D’Bunked: How to be good at relationships


Author: Todd Baratz

Let’s look at some things partners can do to maintain a happy and fulfilled relationship.

We can’t expect our partner’s to know us if we don’t know ourselves and if we can’t share who we are. When we develop self-awareness we can take responsibility for own happiness and the role we play in our relational dynamics.  Without this, we are left with blame, impulsivity, and perpetual conflict. When we are self-ware we know our boundaries, wounds, trigger points and can better collaborate and negotiate the terms of our relationships. When we show up as ourselves, open, aware, and vulnerable the chance of creating satisfaction are great.

Be curious and actively seek out an ongoing process of discovery, get to know what makes your partner tick. This includes their history; from the contours of their internal world to their biggest fears and the major life events that define their history. The more you know and understand about your partner the stronger the connection.  

Verbal and nonverbal communication are the tools that create love and connection. This is how we feel seen, respected, and build intimacy. A touch, caress, or a hug can be the difference between crisis and calm. If you can’t communicate your needs, boundaries, hopes, fears, and fantasies you will not experience what it is you seek period. It is our actions and words that allow for our relationships to evolve and grow. 

Lose the expectations
We should all have baseline expectations of kindness, respect, compassion and consideration. But all others around how we believe our partner’s should or always treat us are likely hurting your ability to cope with and accept your partner’s limitations. Modern love puts too much pressure on relationships. Develop the ability to understand a need versus a desire. We don’t need our partner’s to always provide validation but we do need our partner’s to treat us with respect. The less rigid your expectations are the less likely you are to develop resentments and disappointments. Our partner’s are not here to serve us. The sooner you’re able to soften the long list of expectations you have the sooner you will feel connected and safe. 

Be open and flexible
Change is inevitable. If you’re not able to approach change with openness and flexibility you will be setting you and your partner’s up for major disappointments. In order for a connections to grow and evolve over time couples have to be skilled at coping with whatever life challenges and differences arise. Whether job loss, pandemics, or family dysfunction stressors create barriers to change. And difference quite literally defines a relationship – if we aren’t able to be flexible and open to honouring those differences the relationship simply will not last.

We get into relationships for fun and satisfaction. You don’t have to be a stand-up comedian but being able to laugh together is so important – especially laughing at your own shit – because every individual and couple has a ton of shit! Humor reduces stress, resolves conflict, and creates pleasure.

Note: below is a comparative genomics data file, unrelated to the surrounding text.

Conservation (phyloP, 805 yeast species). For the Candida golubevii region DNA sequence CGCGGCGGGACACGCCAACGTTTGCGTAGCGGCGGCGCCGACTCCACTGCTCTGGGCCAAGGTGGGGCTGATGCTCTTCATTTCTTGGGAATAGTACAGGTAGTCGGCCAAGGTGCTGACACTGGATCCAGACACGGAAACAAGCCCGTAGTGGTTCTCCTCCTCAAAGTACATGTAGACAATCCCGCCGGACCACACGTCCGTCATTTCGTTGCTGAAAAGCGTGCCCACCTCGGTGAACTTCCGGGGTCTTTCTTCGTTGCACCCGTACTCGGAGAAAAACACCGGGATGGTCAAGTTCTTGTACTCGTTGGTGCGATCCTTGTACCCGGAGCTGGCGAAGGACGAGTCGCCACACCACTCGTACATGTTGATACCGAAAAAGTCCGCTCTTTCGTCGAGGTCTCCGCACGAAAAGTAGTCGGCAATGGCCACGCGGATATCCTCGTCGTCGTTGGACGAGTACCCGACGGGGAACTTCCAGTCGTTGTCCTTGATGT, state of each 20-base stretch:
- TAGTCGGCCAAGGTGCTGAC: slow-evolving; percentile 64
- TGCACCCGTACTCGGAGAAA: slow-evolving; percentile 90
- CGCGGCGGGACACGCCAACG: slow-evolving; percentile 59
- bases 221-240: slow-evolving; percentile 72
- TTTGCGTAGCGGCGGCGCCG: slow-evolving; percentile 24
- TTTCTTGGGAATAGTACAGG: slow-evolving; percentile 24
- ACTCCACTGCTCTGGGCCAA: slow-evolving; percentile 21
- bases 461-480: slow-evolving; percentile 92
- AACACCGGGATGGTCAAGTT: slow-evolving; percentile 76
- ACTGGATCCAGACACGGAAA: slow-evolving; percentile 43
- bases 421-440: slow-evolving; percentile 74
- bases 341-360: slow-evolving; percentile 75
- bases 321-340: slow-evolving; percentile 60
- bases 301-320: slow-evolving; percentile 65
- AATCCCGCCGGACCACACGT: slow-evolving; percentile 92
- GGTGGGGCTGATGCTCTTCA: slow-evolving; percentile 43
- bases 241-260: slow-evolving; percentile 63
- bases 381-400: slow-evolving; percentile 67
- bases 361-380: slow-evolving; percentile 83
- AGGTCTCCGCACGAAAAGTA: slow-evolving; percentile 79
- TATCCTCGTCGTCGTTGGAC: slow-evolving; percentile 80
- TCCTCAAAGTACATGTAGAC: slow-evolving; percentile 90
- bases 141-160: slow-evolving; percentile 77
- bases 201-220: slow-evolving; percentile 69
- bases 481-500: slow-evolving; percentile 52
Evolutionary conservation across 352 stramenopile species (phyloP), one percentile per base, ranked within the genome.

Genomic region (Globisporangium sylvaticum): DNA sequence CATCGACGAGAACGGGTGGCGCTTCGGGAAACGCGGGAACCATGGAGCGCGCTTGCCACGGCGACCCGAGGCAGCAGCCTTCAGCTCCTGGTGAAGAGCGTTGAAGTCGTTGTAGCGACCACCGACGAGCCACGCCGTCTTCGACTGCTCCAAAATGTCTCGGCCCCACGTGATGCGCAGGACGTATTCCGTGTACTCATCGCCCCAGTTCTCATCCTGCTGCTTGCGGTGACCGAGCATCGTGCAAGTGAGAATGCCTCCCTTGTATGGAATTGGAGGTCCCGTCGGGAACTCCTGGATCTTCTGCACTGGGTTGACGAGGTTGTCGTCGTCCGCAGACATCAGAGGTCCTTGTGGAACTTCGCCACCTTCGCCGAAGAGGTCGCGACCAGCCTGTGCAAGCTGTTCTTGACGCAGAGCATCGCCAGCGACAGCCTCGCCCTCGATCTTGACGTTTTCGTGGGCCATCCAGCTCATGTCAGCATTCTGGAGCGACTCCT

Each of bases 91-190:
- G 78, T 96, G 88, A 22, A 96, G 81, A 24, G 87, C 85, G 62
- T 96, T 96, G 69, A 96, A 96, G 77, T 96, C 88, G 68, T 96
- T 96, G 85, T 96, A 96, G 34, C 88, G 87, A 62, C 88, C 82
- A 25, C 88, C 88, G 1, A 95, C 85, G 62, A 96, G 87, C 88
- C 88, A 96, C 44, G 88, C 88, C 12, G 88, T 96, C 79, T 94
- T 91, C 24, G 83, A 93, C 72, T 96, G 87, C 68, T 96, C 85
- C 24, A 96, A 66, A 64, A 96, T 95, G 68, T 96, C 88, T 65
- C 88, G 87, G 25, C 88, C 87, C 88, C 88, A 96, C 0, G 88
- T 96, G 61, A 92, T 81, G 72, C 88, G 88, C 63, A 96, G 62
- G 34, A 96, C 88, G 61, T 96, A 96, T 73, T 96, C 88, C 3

Sexually aware 
If you’re in a sexual relationship, your sexual connection is a huge part of the intimacy that defines your relationship. Sex is a tool for repair, expression of love, and more connective experiences. If you’re sexually aware you are able to show up for partnered sex in a respectful and fun way that allows for discovery and shared pleasure. In order to foster this, work through shame, masturbate, know your turn ons/offs, and explore eroticism together. 

Cropped shot of mature male couple with arms around each other at coast

Things get boring fast if you aren’t creative. Creativity spans all of the characteristics and experiences listed in this post. If we aren’t creative we cannot explore and discover our connection with ourselves, our partner’s, or erotic selves, and are ability to laugh. We must be able to create shared experiences that feel fun and evolving. Put your thinking cap on and develop ways of surprising yourself and your partner. Change it up! Always. 

Keep in mind you definitely don’t have to be an expert relationshipper in order to get into a relationship. You don’t have to be 100% self-aware or healed. The only thing you need is the commitment and motivation to engage, relate, self-reflect, and grow. That is it. 

Don’t put too much pressure on yourselves or your partner’s to enact these experiences perfectly. Relationships are evolving and growing. Part of that growth is challenge. Embrace the challenges as opportunities. Not red flags.

Todd Baratz is a licensed personal and couples psychotherapist, podcast host, and writer who specializes in relationships and sex.

D’bunked strips down the myths surrounding gay sex, intimacy, relationships and love and is brought to you by The GLUE.

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